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Hi everyone!!! It has been launched yesterday Abandoned Power Plant 🏭, my new kickstarter project based on Scifi/Industrial Themed STL files and PDF painting tutorials https://www.kickstarter.com/projects/admapocalypse/abandoned-power-plant Stretch-goals & add-ons included ✅ Hit the link for further info & to download the FREEBIE model! Thank you in advance for the interest and support Cheers YouCut_20220830_143803649.mp4
Good afternoon, Ladies and Gentleman. Welcome to the Department of Inspirations thread of Reaper Forums. This new department will be dedicated to posting things that inspire our imagination with regard to our hobby. It can be anything really but you need to post why it inspires you and how it relates to the hobby. Here's an example: Katarzyna GÃ³rska posted this gorgeous WIP base on Facebook earlier today. My thoughts: It's a lot of freehand painting and some cool actual raised sculpting. Looks nearly complete to me, so I can't wait to see the finished product. It reminds me of the stuff I did with the cork rounds; Geode Base. I might try doing something similar. Rules for this thread: Well, naturally Reaper's forum rules apply. So no commerce links. If you are inspired by a photo on an commerce site find the company's Facebook page or other social media site that has the same pic and then provide that for a link. Use common sense and let's keep it to; "How the art or whatever it is inspires you with regards to the hobby." Above all let's inspire each other.
(Scroll to the bottom for most recent version) I was reading through Cash's workbench thread in the WIP forum and came across an insightful post by galladril It made me think a little bit about how disorganized hobbyists can be about our skill sets. We tend to jump in, and just try things. That is something to be applauded, but it is like trying to run before you can crawl. Sure, we get where we want to go eventually, through trial and error, but we take a lot of painful falls along the way. I am someone that takes painting classes at every convention I go to, to learn new techniques, and what I find is that I'm constantly trying to do things that are not suitable for my skill level. I could get more models painted to an acceptable tabletop quality, and go through a lot less simple green if I just took a step back, and looked at my progress in painting from a more academic angle. When I start to look at a new degree, I get a course listing. This outlines the prerequisites I need for each step in the field. The closest thing I can find for this as it relates to miniatures is Wappel's Painting Pyramid, which I find is really deigned for someone with a background as an artist. To that end I decided to modify galladril's list to suit my needs. I also decided to add in other aspects of the hobby that I think go hand in hand, but are in reality separate topics that we learn alongside our painting. I have used a different numbering system for each field, and plugged them into the list in the order of mastery that I think makes the most sense. Of course, we can dabble in items up the chain, but I believe true prowess will only come by mastering the underlying techniques first. Without further ado: 1) Color Theory i) Model cleanup/flash removal, gap filling 2) Basecoating (sharp transitions, smooth paint) 3) Drybrushed Textures 4) Shading (with Washes) 5) Highlighting (with Drybrushing) ii) Basic conversions and sculpting (purity seals, scrolls) a) Basic scenic basing by this point 6) Airbrushing (optional) 7) Lining 8) Layering 9) Glazing 10) TMM b) Advanced Basing techniques by here. 11) Wet Blending (Optional?) 12) NMM 13) OSL c) Full narrative bases d) Dioramas iii) Complex sculpting Please, help me add to the list, or rearrange it as needed. Once we have something that is more or less final, I will start looking for tutorials for each topic. Between this, and the established tutorials thread, I think we can really help each other to excel. Version 1.2 (Leaving original version for reference) Breaking them out into categories and skill level. Painting Topics: Beginner: Brushes (Using them, and the differences between them) Paints (Brands, types, uses, consistency) Preparing models (Flash removal, Assembly, Gap filling, and removing release agent) Priming (Moved this up, because unless you are using enamels or Bones, you really need this before basecoats) Basecoats Novice: Basic Color Theory Drybrushing textures Shading with washes Drybrushed highlighting Army Speed Painting (wet palettes, Colored Primers, Dipping) Larger detail painting Stripping Journeyman: Lining Layering Glazing Zenithal highlights and shadows Blending (2-brush/feathering, wet optional) Paint Mixing Smaller detail painting Eyes Skin Shading Hair True Metallic Metals Airbrushing (Optional) Weathering (Pigments and battle damage) Basic Gems (3, 5, and 7 layer gems) Master: Non-Metallic Metals Sky Earth Non Metallic Metals OSL Freehand Makeup Crystals, glass, gems and other reflective/transparent surfaces Conversions and Basing: Novice: Basing with flock Basing with textured paints Conversion using existing bits Journeyman: Scenic Base composition Basic conversions using putty (Purity seals, scrolls, etc.) Weapon swaps and similar small figure modifications Master: Sculpting Dioramas/vignettes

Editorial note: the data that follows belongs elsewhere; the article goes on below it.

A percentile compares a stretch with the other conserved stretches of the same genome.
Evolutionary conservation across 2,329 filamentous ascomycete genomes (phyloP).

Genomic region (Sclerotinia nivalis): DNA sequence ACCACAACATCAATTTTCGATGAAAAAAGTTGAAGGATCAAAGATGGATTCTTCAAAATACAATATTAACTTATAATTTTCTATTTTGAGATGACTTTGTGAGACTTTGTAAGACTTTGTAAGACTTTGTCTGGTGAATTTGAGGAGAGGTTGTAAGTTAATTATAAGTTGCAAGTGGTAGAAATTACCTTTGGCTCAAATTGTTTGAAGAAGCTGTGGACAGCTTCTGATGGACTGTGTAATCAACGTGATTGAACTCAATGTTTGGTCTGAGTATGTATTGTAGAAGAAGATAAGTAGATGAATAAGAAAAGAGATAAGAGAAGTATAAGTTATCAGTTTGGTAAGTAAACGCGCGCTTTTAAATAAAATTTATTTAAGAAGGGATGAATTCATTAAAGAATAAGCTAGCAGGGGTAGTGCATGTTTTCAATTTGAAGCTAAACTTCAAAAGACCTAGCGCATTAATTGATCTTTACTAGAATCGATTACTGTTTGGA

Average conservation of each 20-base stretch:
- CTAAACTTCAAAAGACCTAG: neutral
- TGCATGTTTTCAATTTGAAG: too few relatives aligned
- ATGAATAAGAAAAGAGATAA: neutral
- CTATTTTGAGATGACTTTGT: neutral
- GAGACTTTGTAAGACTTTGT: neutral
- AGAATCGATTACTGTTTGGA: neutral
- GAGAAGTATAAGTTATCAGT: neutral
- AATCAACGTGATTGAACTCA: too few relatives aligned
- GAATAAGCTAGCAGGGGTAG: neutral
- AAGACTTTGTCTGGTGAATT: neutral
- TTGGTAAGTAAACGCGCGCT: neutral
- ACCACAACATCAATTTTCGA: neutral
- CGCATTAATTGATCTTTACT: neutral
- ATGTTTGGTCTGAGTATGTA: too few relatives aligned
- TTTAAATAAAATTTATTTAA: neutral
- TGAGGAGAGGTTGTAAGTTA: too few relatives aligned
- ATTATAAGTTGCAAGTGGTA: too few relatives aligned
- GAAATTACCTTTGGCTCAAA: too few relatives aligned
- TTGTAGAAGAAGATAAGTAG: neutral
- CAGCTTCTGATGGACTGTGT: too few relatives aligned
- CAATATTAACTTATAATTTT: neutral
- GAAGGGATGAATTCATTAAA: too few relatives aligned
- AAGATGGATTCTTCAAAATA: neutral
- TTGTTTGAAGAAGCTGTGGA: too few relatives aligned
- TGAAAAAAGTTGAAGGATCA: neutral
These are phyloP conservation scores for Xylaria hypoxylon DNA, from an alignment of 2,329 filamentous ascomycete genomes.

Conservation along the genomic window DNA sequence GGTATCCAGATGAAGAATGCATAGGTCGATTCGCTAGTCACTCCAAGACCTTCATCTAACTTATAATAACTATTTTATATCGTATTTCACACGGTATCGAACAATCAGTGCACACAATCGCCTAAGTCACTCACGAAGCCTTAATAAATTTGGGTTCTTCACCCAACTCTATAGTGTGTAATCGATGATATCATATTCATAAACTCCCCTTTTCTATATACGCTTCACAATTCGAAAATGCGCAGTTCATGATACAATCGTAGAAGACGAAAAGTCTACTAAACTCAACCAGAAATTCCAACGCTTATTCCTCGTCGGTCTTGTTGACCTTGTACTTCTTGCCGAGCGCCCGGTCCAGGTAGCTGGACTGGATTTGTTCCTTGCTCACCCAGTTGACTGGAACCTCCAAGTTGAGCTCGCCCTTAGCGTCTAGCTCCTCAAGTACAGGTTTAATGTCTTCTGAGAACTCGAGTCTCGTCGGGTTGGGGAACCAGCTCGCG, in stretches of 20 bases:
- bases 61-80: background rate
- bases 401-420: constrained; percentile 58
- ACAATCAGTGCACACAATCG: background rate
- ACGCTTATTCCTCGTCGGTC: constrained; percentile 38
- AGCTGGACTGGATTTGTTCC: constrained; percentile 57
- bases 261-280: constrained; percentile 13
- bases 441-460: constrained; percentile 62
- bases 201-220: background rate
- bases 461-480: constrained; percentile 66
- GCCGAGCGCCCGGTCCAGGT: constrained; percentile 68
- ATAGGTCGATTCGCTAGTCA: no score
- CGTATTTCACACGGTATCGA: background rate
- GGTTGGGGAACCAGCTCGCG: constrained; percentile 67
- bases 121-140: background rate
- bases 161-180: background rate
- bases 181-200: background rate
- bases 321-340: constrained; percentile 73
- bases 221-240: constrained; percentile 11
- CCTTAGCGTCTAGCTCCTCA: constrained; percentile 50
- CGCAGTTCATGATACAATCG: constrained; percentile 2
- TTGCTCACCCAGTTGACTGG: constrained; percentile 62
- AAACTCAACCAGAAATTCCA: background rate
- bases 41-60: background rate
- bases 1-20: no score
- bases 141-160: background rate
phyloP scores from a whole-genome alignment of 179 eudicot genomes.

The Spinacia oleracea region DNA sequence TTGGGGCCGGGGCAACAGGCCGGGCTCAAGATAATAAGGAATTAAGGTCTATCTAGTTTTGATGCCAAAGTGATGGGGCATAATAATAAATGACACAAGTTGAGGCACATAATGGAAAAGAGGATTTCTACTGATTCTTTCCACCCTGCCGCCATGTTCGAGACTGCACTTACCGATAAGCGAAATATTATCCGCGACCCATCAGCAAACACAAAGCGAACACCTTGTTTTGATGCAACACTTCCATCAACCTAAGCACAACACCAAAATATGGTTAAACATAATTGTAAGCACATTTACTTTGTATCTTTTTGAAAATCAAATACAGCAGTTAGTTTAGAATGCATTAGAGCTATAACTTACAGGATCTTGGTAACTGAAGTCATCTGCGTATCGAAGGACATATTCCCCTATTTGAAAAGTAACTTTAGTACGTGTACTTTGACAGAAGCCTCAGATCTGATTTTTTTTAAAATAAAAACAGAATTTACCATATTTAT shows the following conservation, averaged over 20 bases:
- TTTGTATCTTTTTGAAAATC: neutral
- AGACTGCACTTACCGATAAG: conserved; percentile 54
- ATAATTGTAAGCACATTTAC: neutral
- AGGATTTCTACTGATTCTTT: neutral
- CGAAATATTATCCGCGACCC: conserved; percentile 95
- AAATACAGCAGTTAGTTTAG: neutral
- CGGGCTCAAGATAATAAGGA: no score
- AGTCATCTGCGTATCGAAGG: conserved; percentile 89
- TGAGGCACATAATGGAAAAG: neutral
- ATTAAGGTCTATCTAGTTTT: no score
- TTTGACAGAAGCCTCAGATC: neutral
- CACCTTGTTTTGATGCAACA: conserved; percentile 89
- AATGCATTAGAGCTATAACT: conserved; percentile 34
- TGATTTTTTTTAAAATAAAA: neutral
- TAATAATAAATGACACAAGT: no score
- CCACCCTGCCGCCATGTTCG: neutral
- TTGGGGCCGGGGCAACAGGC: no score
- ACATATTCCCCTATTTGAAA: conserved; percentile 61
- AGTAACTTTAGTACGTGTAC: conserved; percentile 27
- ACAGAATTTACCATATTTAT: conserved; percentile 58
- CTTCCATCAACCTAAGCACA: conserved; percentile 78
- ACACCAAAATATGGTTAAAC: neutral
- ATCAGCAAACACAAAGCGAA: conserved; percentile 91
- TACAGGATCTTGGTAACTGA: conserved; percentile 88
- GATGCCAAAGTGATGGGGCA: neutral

Kinetic 7 just launched today, it's a new PDF magazine for the hobby and it's got some great painting and hobby related tutorials as well as some interviews with great painters and some game reviews. Check out as it's free http://www.kinetic7.com/